What is Gorsuch Anyway?

Juan Casas, Courier Staff

On April 17, 2018, Supreme Court Justice Neil Gorsuch did what the political world never saw coming, he ruled as a liberal.

During a court hearing on the case of Sessions vs .Dimaya, Justice Gorsuch ruled against his conservative counterparts and voted against anti-immigration policies. The issue at hand was whether a permanent resident can be considered for deportation for burglary. According to current immigration law, any resident can be considered for deportation if they are convicted of an aggravated felony. Gorsuch ruled that the current law was too vague for it to include burglary as an aggravated felony.

According to current law, an aggravated felony is described as a “crime of violence.” A crime of violence is any crime in where direct harm either did occur or could have occurred to a person or property. Conservative anti-immigration supporters have long argued that burglary along with drug trafficking is a crime of violence and that permanent residents can be considered for deportation if convicted. Whereas liberal immigration supporters argue that if no violence occurred during the burglary, then it is not a crime of violence and thus the permanent resident should not be considered for deportation. Both of these views have constantly come up during cases like the one of Sessions vs Dimaya and until Justice Gorsuch broke ranks; the norm has been relatively conservative.

Gorsuch ruled that the current immigration and nationality act (INA) law that describes an aggravated felony as a crime of violence, is too broad of a term for it to clearly include burglary. Both the immigration judge and the board of immigration appeals board ruled that burglary is considered under the Immigration and Nationality Act as a crime of violence and is thus a deportable offense. While the Ninth Circuit Court of Appeals was awaiting to rule on this case, the United States Supreme Court ruled in Johnson vs. United States that the definition of a “violent felony” in the Armed Career Criminal Act (ACCA) was too vague to be considered constitutional. So, the Ninth Circuit Court ruled that the immigration and nationality act’s definition of a crime of violence was too close to the Armed Career Criminal Act’s definition of a violent felony and ruled it unconstitutional.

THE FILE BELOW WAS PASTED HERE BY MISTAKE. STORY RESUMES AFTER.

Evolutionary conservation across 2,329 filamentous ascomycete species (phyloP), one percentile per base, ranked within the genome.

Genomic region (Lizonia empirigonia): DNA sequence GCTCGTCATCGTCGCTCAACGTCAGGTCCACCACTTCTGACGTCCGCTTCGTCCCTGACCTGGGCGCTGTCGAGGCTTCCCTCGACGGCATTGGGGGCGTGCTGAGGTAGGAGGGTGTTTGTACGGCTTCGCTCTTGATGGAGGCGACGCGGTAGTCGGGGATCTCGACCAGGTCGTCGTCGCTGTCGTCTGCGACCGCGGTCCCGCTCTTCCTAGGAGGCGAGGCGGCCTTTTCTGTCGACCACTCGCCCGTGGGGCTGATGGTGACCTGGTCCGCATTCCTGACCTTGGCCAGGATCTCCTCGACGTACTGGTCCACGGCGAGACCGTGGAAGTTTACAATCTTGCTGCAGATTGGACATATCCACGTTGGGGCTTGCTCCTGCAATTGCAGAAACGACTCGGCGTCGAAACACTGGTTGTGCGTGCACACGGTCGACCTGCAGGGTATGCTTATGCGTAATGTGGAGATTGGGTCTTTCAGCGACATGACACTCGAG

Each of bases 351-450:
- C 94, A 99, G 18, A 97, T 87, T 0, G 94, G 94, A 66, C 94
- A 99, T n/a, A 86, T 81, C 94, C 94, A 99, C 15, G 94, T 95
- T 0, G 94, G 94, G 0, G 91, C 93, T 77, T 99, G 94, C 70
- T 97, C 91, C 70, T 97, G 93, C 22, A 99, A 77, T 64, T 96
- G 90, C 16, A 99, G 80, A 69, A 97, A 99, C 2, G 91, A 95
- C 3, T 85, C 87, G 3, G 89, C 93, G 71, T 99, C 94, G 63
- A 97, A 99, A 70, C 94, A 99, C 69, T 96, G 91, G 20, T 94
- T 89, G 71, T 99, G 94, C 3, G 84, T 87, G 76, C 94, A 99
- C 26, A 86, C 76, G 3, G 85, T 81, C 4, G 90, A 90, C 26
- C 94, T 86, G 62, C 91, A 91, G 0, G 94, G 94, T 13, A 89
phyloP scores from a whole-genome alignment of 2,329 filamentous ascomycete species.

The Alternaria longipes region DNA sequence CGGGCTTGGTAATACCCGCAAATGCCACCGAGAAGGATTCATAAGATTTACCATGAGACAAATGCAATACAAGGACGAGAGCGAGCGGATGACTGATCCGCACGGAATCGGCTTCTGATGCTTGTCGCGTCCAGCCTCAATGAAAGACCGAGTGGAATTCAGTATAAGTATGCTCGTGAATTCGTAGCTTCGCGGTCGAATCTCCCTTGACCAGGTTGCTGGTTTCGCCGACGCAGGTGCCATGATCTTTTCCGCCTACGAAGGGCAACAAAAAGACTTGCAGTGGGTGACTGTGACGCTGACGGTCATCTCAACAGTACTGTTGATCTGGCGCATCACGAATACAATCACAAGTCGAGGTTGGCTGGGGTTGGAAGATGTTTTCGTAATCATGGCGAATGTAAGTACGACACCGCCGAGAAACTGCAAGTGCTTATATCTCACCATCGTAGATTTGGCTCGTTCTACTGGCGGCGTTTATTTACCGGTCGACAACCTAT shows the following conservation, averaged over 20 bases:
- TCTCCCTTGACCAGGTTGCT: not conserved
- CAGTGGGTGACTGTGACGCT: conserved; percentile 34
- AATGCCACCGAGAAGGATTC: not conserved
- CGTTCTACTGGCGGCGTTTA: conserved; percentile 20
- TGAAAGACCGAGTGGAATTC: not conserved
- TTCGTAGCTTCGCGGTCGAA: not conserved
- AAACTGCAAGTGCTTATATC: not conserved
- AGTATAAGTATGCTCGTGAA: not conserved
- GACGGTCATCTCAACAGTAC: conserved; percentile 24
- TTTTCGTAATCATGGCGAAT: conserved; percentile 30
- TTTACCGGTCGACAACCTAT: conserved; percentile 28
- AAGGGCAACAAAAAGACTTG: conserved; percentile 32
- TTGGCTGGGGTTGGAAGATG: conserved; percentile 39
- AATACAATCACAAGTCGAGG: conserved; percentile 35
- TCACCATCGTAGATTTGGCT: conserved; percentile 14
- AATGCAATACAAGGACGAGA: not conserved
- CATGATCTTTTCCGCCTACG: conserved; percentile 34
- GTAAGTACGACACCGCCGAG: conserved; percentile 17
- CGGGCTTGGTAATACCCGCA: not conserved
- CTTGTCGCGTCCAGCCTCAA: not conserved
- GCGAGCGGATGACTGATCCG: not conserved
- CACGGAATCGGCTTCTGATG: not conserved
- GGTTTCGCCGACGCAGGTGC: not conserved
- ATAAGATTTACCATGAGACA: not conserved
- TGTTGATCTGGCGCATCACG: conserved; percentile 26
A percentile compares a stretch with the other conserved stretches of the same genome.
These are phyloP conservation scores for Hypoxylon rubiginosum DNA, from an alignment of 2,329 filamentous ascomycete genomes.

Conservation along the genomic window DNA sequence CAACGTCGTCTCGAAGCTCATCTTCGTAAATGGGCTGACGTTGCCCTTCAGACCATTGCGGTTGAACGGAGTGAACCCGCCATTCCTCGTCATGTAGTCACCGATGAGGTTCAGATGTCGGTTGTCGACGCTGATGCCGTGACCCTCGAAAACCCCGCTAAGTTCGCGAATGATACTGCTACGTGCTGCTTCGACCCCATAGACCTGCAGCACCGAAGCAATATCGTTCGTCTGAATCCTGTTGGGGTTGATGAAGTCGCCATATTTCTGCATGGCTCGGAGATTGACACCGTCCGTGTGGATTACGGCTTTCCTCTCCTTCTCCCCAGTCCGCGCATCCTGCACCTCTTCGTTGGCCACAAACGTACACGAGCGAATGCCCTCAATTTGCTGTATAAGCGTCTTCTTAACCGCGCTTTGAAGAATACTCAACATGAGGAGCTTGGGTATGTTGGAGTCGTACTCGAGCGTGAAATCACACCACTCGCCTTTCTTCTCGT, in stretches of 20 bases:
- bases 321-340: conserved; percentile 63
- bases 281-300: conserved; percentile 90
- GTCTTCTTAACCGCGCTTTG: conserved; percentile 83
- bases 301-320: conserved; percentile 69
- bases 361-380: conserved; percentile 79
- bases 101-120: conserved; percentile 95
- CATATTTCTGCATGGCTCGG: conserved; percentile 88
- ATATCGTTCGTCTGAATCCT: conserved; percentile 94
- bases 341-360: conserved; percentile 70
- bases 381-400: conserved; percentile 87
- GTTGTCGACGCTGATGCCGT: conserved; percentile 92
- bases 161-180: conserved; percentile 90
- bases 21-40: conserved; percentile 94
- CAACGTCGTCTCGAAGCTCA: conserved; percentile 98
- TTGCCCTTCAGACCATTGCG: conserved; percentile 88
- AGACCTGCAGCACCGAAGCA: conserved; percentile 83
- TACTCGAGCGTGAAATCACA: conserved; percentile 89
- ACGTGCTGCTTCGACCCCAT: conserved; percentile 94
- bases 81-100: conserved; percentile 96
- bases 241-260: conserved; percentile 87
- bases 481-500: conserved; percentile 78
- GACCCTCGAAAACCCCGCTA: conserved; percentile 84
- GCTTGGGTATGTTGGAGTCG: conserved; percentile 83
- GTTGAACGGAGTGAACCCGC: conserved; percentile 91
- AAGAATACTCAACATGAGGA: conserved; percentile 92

The case of Sessions vs Dimaya has since then gone up to the United States Supreme Court for a ruling and this past Tuesday in a surprising vote of five against and four in the affirmative, the earlier court’s ruling was overruled as unconstitutional. What was expected was a quick and drama free majority conservative ruling in the affirmative, that didn’t happen. At the very last minute, Justice Gorsuch shocked both conservatives and liberals alike when he broke ranks and joined the liberals to break the tie, thus successfully overruling the lower courts position.

The ruling was unprecedented seeing as only a few months ago Justice Gorsuch predictably voted with his conservative peers on another immigration Supreme Court case of Jennings vs. Rodriguez regarding whether an undocumented in detainment has a legal right to a bond hearing.

The Ninth Circuit Court inferred that the current immigration law due to constitutional concerns, inherently required the mandatory legal language to include a time limit on prolonged detainment of no more than six months for a bond hearing. Gorsuch along with his conservative peers overruled the lower court, stating that the current law shows no constitutional indication of a specific limit a detainee can be held without a bond hearing. In other words, the Supreme Court ruled that there is no inherent or even slight mention of any limit of six months for a bond hearing regarding undocumented immigrants in detainment.

Liberals and conservatives were awestruck by the sudden change of political perception of Justice Gorsuch. Liberals hailed it as a political blow to the Trump administration’s tough stance on immigration, while conservatives claim the ruling by Justice Gorsuch as being an unbiased position and interpreting the law as it is written, not as he believes it ought to be written.

Whether liberals or conservatives are right in their analysis of the ruling is what is up for debate, what is not up for debate is the fact that Justice Gorsuch is a much more complex individual than previously believed.